How does Open Source Software contribute to socio-economic development? An investigation of Open Source Software as an alternative approach to technology diffusion, adoption and adaptation for health information systems development and socio-economic impact in Mozambique
Abstract Developing countries are net importers of intellectual property products and open source software (OSS) production is one way in which local socio-economic development can take place. The public goods characteristics of OSS are contested and this study investigates whether in a developing country context OSS is a pure public good that can be locally appropriated and not exclude any users or producers from doing so. This case study of an OSS public good finds that it does not have all the characteristics of a pure good, that there is a role for a sponsor, and in particular the importance of copyright protection of derivatives in order to ensure that the source code does not fall out of fashion and use. Having explored that, however, there is further evidence that OSS collaborative learning is both publically and personally beneficial for developing country computer programmers. Furthermore, the state benefits from the improved benefits of health information systems made possible through the appropriation of this model of learning.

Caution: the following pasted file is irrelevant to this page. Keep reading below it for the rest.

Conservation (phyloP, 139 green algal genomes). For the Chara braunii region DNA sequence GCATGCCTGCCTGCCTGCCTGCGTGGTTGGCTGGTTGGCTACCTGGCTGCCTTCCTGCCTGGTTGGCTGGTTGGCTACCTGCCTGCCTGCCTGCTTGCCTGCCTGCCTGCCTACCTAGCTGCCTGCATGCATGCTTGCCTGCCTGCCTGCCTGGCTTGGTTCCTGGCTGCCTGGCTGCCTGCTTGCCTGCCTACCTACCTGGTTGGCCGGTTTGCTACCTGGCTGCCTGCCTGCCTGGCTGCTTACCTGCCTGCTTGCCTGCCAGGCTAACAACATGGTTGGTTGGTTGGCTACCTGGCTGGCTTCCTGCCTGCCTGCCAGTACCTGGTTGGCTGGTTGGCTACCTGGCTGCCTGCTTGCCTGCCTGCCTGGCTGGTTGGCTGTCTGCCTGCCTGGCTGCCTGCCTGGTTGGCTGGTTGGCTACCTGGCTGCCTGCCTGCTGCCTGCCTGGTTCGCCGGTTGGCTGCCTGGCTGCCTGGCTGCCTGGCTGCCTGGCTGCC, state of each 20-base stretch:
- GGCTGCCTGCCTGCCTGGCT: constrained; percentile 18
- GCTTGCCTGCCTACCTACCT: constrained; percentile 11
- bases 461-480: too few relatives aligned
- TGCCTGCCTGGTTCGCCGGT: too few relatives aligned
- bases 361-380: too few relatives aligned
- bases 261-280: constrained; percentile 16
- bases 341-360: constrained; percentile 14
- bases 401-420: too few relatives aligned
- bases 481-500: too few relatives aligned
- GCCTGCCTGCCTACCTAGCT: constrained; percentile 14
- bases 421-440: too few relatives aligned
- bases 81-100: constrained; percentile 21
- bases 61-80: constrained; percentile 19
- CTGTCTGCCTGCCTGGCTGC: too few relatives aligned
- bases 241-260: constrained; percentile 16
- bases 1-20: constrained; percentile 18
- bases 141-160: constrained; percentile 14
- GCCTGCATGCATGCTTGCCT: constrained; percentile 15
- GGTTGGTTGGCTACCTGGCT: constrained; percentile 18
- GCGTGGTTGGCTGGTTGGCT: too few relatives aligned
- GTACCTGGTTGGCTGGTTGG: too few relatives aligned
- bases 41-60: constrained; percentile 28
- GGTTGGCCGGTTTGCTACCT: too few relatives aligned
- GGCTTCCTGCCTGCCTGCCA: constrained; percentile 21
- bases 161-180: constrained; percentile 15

Open Source Software , socio-economic development , public goods , intellectual property rights , copyright , capacity building , health information system , health governance , public service delivery , Mozambique , South Africa